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All the Nvidia RTX ray tracing and DLSS games confirmed so far

Now with added Minecraft and Dying Light 2

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It’s Gamescom this week, which can only mean one thing – more confirmed ray tracing games for Nvidia’s RTX and selected GTX 16-series graphics cards. Indeed, the big one that’s just been announced is Minecraft, which (like Quake II RTX) is getting full, real-time ray tracing support for everything from water reflections to its entire lighting system. That’s not all, though. Dying Light 2 will also be getting real-time ray tracing, while Tencent’s freshly-announced action survival game Synced: Off-Planet will be getting ray-traced reflections and shadow support.

In truth, the number of games on this list that you can actually play with ray tracing enabled right this second is still pretty small. A lot of the confirmed RTX games you’ll see below still haven’t received their promised ray tracing and performance-boosting DLSS support, so this is more of a complete ‘this is how many games will have it eventually’ kind of thing than ‘these are all the games you can play with ray tracing right now’. Still, if you’re currently on the fence about buying one of Nvidia’s RTX or RTX Super graphics cards as opposed to the new AMD Navi GPUs, this guide should hopefully help you decide whether ray tracing is something worth investing in. Here’s every confirmed ray tracing and DLSS game we know about so far.

The main thing holding back the number of confirmed RTX ray tracing and DLSS games right now is the fact that each game needs to add in specific support for each feature, and that takes time. At time of writing, only Anthem, Battlefield V, Final Fantasy XV, Metro Exodus, Monster Hunter: World, Stay in the Light, Quake II RTX and Shadow of the Tomb Raider have managed to implement their ray tracing / DLSS support in the final game, which is a pretty piddly selection compared to the number of games that actually on the list.

As a result, the appeal of Nvidia’s RTX cards will very much depend on whether your favourite or most anticipated games will be getting ray tracing or DLSS support. The good news is there’s a decent spread of big upcoming blockbusters and smaller indie titles that are on the list of confirmed ray tracing and DLSS games already, and now that Unity and Unreal Engine have added ray tracing support to their toolbox as well, that list is only likely to grow longer as the months go on. It’s currently less certain how many developers will bother updating their back catalogue to take advantage of it, but there are still a couple of outliers (hello, Quake II RTX) that buck the trend.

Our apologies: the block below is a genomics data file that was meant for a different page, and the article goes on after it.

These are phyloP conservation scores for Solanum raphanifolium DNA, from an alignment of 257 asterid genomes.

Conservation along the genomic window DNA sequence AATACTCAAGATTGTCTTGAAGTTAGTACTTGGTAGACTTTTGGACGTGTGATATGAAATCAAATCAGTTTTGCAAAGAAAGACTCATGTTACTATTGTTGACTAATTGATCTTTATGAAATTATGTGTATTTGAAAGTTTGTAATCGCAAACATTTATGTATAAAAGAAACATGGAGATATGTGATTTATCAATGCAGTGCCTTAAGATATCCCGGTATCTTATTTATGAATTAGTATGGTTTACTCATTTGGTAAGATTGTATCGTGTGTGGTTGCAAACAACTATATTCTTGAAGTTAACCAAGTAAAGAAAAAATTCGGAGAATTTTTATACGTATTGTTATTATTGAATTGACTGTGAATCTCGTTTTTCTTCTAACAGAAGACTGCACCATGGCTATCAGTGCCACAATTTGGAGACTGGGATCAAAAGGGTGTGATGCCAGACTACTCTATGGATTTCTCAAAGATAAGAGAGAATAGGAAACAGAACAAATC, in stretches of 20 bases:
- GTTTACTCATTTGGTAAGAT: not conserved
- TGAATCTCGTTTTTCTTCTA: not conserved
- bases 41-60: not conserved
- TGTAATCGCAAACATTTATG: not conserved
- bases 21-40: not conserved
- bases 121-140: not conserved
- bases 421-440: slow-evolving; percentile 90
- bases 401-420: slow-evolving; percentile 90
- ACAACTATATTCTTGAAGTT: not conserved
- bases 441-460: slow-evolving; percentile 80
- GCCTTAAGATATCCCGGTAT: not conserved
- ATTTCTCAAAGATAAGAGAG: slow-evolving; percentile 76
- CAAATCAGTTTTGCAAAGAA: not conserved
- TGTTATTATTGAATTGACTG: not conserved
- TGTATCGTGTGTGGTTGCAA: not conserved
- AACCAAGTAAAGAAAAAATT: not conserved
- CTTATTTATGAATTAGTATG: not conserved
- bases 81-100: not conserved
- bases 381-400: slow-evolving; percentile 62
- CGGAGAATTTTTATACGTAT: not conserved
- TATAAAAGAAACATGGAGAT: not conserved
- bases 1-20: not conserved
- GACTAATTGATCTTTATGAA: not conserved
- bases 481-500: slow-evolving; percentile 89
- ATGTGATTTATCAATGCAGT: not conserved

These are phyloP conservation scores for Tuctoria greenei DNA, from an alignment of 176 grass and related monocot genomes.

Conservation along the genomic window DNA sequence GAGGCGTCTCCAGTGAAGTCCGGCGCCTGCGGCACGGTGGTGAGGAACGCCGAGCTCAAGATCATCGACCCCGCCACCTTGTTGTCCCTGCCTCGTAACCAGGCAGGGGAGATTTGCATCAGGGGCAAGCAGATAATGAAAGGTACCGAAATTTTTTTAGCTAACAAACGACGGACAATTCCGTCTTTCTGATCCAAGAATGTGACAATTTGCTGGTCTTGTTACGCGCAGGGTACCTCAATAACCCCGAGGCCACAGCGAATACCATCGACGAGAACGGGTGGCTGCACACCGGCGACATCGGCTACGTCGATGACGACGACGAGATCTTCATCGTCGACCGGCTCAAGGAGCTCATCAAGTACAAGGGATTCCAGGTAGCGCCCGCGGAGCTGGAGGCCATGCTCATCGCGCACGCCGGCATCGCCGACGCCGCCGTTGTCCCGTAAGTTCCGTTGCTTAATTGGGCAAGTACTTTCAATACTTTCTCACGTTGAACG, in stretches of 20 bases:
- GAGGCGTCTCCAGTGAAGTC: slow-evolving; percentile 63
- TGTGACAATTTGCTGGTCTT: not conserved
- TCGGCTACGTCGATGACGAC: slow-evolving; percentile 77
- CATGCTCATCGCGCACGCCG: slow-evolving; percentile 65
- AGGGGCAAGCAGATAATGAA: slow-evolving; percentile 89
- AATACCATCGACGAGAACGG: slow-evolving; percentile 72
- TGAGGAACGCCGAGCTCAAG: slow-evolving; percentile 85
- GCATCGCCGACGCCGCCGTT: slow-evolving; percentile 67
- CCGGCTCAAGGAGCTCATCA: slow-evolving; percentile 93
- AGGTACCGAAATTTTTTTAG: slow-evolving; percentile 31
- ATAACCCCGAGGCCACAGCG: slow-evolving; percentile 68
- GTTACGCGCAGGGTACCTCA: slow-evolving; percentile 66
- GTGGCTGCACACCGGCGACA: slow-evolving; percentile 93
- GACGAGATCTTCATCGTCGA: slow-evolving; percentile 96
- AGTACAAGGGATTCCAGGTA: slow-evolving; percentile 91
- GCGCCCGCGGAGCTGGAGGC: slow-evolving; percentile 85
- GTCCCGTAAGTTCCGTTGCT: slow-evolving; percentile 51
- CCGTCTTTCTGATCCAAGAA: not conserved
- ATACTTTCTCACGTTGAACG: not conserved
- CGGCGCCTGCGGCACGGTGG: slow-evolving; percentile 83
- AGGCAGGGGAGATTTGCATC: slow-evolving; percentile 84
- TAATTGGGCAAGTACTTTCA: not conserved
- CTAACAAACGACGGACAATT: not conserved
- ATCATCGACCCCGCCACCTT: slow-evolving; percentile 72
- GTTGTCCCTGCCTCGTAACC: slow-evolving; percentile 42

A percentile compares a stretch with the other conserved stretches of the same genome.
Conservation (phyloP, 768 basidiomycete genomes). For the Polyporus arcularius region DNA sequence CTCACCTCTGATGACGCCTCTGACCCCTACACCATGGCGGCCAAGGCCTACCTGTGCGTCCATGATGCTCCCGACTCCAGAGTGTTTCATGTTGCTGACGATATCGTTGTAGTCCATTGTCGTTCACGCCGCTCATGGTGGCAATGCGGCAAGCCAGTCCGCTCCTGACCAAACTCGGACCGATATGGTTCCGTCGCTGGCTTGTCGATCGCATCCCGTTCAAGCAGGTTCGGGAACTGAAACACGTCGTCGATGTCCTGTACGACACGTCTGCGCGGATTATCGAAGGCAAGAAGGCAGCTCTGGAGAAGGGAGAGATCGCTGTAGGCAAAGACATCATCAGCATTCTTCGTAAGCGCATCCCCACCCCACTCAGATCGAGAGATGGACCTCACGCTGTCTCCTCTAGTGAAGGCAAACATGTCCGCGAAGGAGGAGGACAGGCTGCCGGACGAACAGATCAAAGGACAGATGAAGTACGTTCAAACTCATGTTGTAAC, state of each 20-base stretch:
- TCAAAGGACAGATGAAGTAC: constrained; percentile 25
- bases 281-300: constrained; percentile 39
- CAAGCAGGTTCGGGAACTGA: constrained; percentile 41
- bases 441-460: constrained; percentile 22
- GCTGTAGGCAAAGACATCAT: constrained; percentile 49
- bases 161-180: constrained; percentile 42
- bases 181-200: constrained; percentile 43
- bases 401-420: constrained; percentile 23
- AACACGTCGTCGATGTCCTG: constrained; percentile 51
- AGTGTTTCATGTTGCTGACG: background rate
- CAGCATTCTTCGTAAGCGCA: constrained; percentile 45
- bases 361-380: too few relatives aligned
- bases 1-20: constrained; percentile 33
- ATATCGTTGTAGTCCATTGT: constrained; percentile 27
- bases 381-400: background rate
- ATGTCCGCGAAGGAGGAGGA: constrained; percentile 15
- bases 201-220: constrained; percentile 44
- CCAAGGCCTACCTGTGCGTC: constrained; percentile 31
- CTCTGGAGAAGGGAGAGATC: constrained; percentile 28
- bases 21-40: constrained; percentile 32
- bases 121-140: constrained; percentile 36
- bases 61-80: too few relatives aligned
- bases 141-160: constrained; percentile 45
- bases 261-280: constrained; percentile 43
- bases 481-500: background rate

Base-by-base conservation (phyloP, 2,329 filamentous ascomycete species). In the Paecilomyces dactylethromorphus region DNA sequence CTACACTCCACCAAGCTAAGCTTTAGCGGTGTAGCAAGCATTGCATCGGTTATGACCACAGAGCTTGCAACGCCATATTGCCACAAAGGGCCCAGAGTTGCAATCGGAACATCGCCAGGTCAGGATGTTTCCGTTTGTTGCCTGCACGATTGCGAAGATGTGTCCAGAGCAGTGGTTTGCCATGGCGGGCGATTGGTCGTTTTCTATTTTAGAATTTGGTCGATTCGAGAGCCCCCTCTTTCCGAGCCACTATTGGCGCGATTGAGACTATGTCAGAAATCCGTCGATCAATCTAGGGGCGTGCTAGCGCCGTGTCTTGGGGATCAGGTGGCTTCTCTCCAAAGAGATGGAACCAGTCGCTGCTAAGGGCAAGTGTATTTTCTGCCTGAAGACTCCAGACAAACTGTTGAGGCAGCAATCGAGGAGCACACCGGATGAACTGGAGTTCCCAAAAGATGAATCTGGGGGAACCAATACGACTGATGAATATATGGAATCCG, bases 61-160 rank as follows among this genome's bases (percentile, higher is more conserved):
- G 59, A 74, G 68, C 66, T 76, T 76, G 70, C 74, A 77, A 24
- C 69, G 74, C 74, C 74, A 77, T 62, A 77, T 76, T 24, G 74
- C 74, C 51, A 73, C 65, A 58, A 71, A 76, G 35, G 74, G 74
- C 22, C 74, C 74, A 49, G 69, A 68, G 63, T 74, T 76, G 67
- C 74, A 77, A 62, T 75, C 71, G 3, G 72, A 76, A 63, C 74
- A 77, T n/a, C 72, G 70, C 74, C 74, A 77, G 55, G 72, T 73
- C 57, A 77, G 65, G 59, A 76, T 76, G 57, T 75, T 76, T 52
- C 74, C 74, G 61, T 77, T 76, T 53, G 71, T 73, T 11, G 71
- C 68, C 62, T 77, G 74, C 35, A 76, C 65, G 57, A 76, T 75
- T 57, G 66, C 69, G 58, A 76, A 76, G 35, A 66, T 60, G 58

Confirmed ray tracing games:

Confirmed DLSS games:

If you want to see Nvidia’s ray tracing tech in action, the best demos to look at are the Shadow of the Tomb Raider, Atomic Heart and Battlefield V RTX On/Off videos I’ve embedded below. While Battlefield mainly concerns itself with how reflections are now visible on every shiny surface going, Tomb Raider is much more about the quality of its titular shadows and the way they’re able to accurate overlap with others as figures dance to and fro in the busy town square.

Naturally, you’ll get the best results by using one of Nvidia’s proper RTX cards, but I’ve also been testing Shadow of the Tomb Raider’s ray tracing tech in quite some detail on a handful of compatible GTX cards as well. Admittedly, ray tracing on a GTX 1060 and GTX 1070 isn’t particularly promising. It’s doable at lower quality settings, but it still takes quite the toll on the old performance levels. Ray tracing with a GTX 1660 and 1660 Ti is a little better, but you’re still only looking at using Tomb Raider’s lowest ray tracing setting, which doesn’t actually look that different from no ray tracing whatsoever. Still, it’s a decent way of figuring out whether ray tracing’s something you want to pursue, and whether that all-important RTX upgrade is really going to be worth the extra cash.

Atomic Heart, meanwhile, shows a combination of both, with some stonking reflection work and plenty of soft light effects. The reflections, in particular, are pretty mind-boggling, especially when you compare them to when RTX’s turned off, and it’s only when you see how things are meant to look that you realise how bad they are right now with no ray tracing at all.

DLSS, meanwhile, is all about using each RTX card’s AI-driven Tensor Cores to help lighten the load when it comes to anti-aliasing and smoothing out all those jagged edges, giving a game’s overall performance a nice little boost in the process. In my books, this is arguably a lot more exciting than ray tracing, as this is the thing that’s really going to give RTX owners the edge over their GTX rivals.

This is harder to demo in the flesh than ray tracing, but why not head over to my Final Fantasy XV DLSS analysis for a closer look at what switching on DLSS can do?

Or, for a more detailed explanation of how ray tracing and DLSS actually work, head to our RTX hub page.

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Who am I?

Katharine Castle

Hardware Editor

Katharine writes about all the bits that go inside your PC so you can carry on playing all those lovely games we like talking about so much. Very partial to JRPGs and the fetching of quests. She's also RPS' resident deals herald.

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